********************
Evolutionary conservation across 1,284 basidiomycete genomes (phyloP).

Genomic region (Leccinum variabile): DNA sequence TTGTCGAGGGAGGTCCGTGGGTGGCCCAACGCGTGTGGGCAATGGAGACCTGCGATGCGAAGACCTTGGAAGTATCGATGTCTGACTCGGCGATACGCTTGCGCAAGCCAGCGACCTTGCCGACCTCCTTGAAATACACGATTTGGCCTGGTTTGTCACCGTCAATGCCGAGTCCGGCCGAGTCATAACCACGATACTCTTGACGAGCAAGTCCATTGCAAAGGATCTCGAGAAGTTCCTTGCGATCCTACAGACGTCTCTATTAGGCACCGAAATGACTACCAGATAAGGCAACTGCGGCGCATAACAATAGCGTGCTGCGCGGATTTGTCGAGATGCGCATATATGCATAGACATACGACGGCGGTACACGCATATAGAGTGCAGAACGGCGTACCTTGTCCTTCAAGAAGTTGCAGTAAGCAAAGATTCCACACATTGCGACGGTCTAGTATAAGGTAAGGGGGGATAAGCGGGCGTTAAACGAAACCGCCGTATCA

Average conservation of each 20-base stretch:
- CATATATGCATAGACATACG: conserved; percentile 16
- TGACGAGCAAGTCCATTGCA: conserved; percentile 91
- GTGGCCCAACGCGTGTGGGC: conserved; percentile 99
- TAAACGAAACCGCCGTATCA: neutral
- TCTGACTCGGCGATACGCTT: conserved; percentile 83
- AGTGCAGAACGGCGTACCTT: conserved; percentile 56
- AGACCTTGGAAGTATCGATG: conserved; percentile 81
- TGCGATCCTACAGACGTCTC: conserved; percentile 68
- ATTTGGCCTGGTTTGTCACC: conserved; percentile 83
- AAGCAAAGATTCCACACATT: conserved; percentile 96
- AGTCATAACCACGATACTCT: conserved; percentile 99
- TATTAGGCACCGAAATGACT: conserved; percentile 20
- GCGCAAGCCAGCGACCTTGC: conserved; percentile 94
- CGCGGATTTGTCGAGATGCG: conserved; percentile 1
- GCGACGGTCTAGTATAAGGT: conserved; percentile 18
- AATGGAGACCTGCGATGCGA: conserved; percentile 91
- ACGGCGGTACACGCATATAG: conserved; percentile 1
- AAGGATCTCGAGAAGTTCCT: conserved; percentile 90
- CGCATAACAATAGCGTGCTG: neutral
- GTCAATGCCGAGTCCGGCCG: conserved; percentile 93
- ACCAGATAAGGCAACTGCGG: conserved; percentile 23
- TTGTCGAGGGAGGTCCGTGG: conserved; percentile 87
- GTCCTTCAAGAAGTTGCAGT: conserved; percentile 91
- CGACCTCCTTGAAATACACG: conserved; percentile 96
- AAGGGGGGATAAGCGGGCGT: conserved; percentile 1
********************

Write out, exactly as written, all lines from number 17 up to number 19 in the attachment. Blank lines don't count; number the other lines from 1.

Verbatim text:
- CGCGGATTTGTCGAGATGCG: conserved; percentile 1
- GCGACGGTCTAGTATAAGGT: conserved; percentile 18
- AATGGAGACCTGCGATGCGA: conserved; percentile 91